As the medical community celebrated World Glaucoma Week earlier this month (March 8-14), scientists at the American Glaucoma Society 2015 Annual Meeting shared some important research results.

The first major step was taken towards being able to repair nerve cells in the eye damaged by glaucoma, working towards improving the vision of patients. In glaucoma patients, doctors often see extensive damage to the retinal ganglion cells. These cells cannot regenerate on their own and, it was initially believed, that they were not able to regenerating themselves at all.

Dr. Jeffrey Goldberg, MD, from the University of California at San Diego, and others have executed a number of research projects and experiments in an effort to stimulate growth in retinal ganglion cells in animals. They found that there may be a window of opportunity to heal these types of cells before they die. Using neurotrophic factors, doctors implemented a gene therapy to block the factors that limit the growth of these ganglion cells.

Stem cells have been utilized to create these neurotrophic factors for experiments as well as in an effort to create new retinal ganglion cells. Manipulating stem cells to form brand new cells has proven challenging due to complexities in the layered structure. In test animals who had healthy retinal ganglion cells, the transplant of stem cell grown cells was successful, but it is still unclear as to whether the same positive result will occur with damaged retinal ganglion cells. Despite these minor challenges, efforts continue to move forward and work to find innovative solutions to this problem.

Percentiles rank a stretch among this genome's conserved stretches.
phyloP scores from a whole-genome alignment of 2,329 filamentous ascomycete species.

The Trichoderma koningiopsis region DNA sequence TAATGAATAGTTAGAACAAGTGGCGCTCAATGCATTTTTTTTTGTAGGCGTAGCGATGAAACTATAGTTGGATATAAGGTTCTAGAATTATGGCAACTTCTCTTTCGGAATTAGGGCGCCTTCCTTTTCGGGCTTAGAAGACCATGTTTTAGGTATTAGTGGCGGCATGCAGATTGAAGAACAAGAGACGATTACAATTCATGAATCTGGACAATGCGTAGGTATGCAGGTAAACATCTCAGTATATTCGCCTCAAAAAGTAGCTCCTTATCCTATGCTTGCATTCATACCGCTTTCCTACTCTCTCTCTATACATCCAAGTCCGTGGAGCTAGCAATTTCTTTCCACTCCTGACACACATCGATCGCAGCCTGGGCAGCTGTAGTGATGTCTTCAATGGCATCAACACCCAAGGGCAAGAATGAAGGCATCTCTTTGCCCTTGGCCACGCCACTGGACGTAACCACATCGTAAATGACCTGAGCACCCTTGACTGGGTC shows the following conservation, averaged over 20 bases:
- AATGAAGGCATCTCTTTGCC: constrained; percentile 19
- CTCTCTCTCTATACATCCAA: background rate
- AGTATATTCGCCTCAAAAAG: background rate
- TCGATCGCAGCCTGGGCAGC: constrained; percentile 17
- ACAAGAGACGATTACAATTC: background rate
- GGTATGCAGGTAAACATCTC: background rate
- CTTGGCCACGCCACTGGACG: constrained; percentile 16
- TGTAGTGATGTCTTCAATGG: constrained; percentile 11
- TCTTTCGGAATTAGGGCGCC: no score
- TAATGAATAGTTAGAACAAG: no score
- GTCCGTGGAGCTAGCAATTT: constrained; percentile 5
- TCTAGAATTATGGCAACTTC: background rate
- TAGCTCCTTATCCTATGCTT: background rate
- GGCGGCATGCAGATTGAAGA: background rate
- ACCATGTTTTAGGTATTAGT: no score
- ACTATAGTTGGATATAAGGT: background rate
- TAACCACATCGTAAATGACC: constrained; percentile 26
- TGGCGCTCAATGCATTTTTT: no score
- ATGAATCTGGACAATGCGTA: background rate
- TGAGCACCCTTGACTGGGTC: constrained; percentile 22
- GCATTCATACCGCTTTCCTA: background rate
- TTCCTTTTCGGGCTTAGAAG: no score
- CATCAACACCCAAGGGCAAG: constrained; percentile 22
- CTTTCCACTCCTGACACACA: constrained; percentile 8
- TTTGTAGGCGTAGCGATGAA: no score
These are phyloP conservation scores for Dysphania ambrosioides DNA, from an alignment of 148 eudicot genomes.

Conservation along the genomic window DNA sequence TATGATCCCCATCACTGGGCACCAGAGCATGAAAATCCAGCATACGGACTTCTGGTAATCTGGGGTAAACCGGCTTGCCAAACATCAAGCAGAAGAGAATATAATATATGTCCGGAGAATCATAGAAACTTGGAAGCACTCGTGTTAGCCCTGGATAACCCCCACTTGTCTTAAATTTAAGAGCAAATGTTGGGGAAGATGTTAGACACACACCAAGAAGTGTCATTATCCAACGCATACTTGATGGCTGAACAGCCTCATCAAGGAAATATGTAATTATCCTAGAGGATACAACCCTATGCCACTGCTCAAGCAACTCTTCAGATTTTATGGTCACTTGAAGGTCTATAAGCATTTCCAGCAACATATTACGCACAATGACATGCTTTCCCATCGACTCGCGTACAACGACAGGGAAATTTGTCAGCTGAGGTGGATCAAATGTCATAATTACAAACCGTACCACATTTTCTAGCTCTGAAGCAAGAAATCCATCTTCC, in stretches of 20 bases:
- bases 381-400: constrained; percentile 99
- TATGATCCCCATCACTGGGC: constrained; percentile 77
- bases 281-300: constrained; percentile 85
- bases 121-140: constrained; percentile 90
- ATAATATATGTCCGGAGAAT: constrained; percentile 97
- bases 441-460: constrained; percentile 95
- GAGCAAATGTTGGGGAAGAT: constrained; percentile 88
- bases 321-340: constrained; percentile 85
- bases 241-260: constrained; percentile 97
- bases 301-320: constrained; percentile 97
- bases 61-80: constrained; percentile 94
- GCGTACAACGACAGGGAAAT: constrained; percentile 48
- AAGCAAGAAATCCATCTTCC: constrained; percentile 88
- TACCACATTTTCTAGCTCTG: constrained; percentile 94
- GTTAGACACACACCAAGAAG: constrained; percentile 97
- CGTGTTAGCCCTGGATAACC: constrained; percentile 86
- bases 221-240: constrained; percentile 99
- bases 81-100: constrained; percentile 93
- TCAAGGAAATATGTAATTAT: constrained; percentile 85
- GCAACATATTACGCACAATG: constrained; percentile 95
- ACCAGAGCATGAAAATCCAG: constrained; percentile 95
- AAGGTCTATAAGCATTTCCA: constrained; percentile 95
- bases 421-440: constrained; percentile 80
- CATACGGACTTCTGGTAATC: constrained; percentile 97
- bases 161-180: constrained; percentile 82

A neurodegenerative disease

By definition, glaucoma is a condition that causes damage to the optic nerve in the eye and is often associated with a buildup of pressure inside of the eye. The condition tends to be inherited and is more likely to appear and worsen as a person ages.

In experiments such as those performed by Dr. Goldberg, MD and others, researchers found that glaucoma progresses much like other neurodegenerative diseases and is much more prevalent in people who other neurodegenerative diseases such as Alzheimer’s. Specifically, the accumulation of proteins and neuroinflammation in glaucoma are similar and raise questions about a possible link between them.

Conversely, biomechanical factors, such as the trademark intraocular pressure associated with glaucoma, separate the condition from other neurodegenerative diseases. Similarly, glaucoma affects all cells, whereas neurodegenerative diseases, such as Parkinson’s, tend to spare some cells.

These similarities and differences between glaucoma against neurodegenerative diseases raise an important question about the neurology behind glaucoma.

The research being conducted around the disease, specific ways to treat glaucoma and prevent ocular deterioration is promising for patients who currently suffer from the condition. While there is no cure for glaucoma, various eye drops, medications and laser/conventional surgery techniques have proven effective to slow the damage caused.

If you are interested in learning more glaucoma facts and optic nerve facts, check out our blog for more!

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